Jack Moseley, the former chairman and chief executive officer of USF&G Corp., has a reputation as a hard-nosed businessman who insists on having his way.
That reputation was reinforced yesterday when he didn't show up for a tribute to his civic contributions to Baltimore.
"Jack did not want this tribute," Rep. Helen Delich Bentley, R-2nd, told hundreds of people gathered at the Baltimore Convention Center. "We went back and forth on this, and he finally said, 'no,' " she said.
But the tribute was held anyway.
"Jack does not control this luncheon," said the equally strong-willed Bentley.
The tribute to Moseley was sponsored by the Baltimore Area Convention and Visitors Association, the quasi-public group that promotes the Baltimore Convention Center and tourism. Moseley founded the group in 1982 at the request of then-Mayor William Donald Schaefer.
Moseley's contributions to the city neither started nor stopped with the founding of that group, of course.
"Jack has left an impressive legacy," Bentley said, citing his contributions to various museums, the zoo, the Baltimore Symphony and the new Camden Yards baseball stadium.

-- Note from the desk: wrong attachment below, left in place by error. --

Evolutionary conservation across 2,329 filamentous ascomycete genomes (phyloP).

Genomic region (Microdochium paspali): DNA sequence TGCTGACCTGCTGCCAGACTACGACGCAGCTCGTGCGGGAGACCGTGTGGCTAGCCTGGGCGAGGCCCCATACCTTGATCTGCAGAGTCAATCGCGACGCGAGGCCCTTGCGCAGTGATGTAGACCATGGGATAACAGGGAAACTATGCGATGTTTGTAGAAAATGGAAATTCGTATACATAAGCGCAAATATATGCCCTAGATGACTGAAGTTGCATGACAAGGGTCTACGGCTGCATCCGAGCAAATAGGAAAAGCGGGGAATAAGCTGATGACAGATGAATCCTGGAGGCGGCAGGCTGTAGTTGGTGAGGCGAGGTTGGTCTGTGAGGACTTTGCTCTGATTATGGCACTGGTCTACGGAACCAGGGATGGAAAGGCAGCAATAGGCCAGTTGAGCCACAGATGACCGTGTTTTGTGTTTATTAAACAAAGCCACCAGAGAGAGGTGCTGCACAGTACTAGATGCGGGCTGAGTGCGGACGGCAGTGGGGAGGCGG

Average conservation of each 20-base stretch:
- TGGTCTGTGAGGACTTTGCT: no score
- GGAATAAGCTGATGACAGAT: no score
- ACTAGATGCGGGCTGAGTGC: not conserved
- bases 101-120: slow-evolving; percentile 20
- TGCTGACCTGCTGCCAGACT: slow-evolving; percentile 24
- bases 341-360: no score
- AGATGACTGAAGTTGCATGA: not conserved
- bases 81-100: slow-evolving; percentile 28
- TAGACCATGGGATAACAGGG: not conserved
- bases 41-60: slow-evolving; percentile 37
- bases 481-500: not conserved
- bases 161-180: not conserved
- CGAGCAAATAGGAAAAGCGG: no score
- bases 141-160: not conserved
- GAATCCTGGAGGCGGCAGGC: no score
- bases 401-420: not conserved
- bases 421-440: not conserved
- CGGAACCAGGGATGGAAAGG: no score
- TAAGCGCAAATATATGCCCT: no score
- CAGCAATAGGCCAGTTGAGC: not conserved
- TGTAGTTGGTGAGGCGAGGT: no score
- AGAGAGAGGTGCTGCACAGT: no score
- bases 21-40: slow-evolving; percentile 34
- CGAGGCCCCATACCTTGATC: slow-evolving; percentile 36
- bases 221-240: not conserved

Moseley retired in November from USF&G, the giant Baltimore-based insurance company, after the company's fortunes began to decline. He is now living in the Sapphire Valley of North Carolina, about 60 miles from Asheville.
Accepting the award for his father was Edward Moseley. "I'm sure Dad wished he could be here," Edward Moseley told the crowd. But asked why his father could not come, Edward Moseley simply said, "He was unable to make it."
The departure from the Baltimore business community of Moseley and other major corporate fund-raisers has raised concerns about the future of corporate giving in the city and state.
"Moseley was an individual who set the pattern," said Lt. Gov. Melvin A. Steinberg, who was at the tribute. He said Moseley and USF&G would often make the beginning donation in a campaign, and other companies would take their cue from that. "He will be sorely missed," Steinberg said.
But Steinberg was optimistic that the void left by Moseley will be filled, though it may take more corporate executives to fill it.
Bernard Trueschler, former president of Baltimore Gas & Electric Co. and an active civic booster, agreed with Steinberg and said fund-raising will not be more difficult, since more people will have to contacted.
"You're going to have to work a little harder, but that's not all bad," he said, adding that more people will become involved.
The featured speaker at the luncheon was Robert Fitzpatrick, the president of Euro-Disney, which is working on opening a Disney amusement park near Paris. Fitzpatrick was a Baltimore City Council member from 1971 to 1975 and was dean of students at Johns Hopkins University from 1972 to 1975.